Description
CROSS REFERENCE TO RELATED APPLICATIONS

The present invention is an improvement to copending U.S. patent application Ser. No. 219,564, filed on Dec. 23, 1980, for a "Beam Mode Fluorescent Lamp", assigned to the same assignee. The present invention is also related to U.S. patent applications D23,282; D23,687; D23,665; D23,479 and D24,231, all assigned to the same assignee.

BACKGROUND OF THE INVENTION

(1) Field of the Invention

The present invention pertains to beam mode discharge fluorescent lamps and more particularly to an arrangement for configuring the electrodes within a beam mode discharge fluorescent lamp.

(2) Description of the Prior Art

U.S. patent application Ser. No. 219,564, filed on Dec. 23, 1980, for a "Beam Mode Fluorescent Lamp", and assigned to the same assignee as the present invention, discloses a particular embodiment of a fluorescent lamp suitable for replacing the conventional incandescent bulb. Although incandescent lamps are inexpensive and convenient to use, they are considerably less efficient than fluorescent lamps.

In the above mentioned patent application, a single anode and cathode configuration is shown. This configuration requires three power terminals connecting the cathode and anode to the two power sources. In an alternate configuration in this application, a four terminal and two power source configuration is shown in which a heating filament is provided to heat the cathode for the production of electrons.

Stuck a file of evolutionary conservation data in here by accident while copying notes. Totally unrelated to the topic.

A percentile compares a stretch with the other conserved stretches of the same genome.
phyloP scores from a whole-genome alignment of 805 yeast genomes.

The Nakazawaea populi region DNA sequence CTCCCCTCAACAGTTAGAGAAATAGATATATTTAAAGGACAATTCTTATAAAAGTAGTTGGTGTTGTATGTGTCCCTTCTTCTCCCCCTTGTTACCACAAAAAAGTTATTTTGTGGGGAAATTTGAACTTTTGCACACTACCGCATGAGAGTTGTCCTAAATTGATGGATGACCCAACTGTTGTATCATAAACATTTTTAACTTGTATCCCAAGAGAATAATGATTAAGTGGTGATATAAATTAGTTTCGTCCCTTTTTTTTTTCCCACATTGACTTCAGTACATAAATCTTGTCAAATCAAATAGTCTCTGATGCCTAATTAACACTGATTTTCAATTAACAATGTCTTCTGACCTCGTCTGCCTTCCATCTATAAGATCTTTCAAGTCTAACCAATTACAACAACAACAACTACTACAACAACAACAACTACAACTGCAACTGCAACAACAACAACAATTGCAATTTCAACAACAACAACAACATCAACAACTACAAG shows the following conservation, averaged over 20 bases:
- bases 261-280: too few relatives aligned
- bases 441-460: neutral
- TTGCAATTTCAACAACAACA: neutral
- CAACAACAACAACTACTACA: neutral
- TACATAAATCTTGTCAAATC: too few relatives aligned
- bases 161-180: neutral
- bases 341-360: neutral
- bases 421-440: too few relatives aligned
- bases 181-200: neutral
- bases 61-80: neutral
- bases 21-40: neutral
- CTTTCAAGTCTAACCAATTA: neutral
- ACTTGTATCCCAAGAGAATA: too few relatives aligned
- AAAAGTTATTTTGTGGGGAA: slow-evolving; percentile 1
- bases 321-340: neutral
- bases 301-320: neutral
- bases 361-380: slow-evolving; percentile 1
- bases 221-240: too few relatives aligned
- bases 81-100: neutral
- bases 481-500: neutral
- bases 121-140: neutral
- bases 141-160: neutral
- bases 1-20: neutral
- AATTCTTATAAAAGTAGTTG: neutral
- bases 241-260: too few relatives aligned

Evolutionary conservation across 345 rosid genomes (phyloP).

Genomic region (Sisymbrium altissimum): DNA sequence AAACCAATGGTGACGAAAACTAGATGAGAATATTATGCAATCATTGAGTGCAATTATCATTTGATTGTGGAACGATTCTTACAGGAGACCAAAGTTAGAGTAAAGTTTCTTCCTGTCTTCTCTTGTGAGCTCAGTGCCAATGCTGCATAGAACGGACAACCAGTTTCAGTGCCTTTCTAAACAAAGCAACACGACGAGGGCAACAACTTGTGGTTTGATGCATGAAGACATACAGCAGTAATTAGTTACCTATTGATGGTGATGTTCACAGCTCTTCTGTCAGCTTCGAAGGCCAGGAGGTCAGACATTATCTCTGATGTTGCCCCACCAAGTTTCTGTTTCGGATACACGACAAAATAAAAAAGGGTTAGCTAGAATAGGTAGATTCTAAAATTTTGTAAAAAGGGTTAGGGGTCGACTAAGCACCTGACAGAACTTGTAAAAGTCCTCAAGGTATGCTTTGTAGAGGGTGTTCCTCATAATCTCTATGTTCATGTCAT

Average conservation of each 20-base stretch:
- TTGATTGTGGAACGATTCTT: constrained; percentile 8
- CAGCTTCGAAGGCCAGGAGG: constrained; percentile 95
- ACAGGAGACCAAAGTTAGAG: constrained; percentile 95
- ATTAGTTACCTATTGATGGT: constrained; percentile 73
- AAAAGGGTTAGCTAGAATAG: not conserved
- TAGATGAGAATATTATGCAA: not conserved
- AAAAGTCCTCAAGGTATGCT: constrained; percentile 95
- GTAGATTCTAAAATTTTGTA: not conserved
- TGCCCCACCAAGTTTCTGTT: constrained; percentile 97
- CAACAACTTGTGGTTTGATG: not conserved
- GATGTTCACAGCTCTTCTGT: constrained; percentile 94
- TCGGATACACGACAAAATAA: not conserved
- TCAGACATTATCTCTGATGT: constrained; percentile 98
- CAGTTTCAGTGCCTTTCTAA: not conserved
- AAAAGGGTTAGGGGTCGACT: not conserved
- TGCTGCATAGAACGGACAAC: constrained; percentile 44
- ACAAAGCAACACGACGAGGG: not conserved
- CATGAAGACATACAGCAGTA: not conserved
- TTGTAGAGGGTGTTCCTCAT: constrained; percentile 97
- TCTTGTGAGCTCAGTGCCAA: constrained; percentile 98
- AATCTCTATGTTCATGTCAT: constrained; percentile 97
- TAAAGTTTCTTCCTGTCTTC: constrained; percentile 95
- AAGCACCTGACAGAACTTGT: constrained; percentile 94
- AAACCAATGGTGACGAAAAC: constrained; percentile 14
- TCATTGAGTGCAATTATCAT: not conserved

It is desirable to minimize the number of power sources and power connections from the power source to the anode and cathode of the fluorescent lamp. Thereby, the cost of the lamp is less. In addition, such a scheme provides for simpler assembly during manufacture.

More importantly, a portion of the energy, in the form of electrons, collected by the anode is dissipated as simple heat by the anode. As a result, illuminating efficiency of such a lamp is diminished.

SUMMARY OF THE INVENTION

Accordingly, it is an object of the present invention to provide a beam mode fluorescent lamp in which wasted anode heating is utilized to provide additional heating for electron emission of a cathode.

It is another object of the present invention to provide a beam mode fluorescent lamp in which the number of power sources and of power terminals is minimized.

The subject beam mode fluorescent lamp includes a light transmitting envelope enclosing a fill material, which emits ultraviolet radiation upon excitation. A phosphor coating on an inner surface of the envelope emits visible light upon absorption of ultraviolet radiation.

Two thermionic electrodes for emitting electrons are located within the envelope, each electrode has first and second ends. Each electrode is connected between an associated pair of conductors. The electrodes extend lengthwise and parallel to one another in the same horizontal plane, although any orientation of the plane would be functional. One conductor of each electrode is connected to an AC power source. The other conductor of each electrode is connected to a start circuit. These conductors also serve to support the electrodes at a stationary location within the envelope.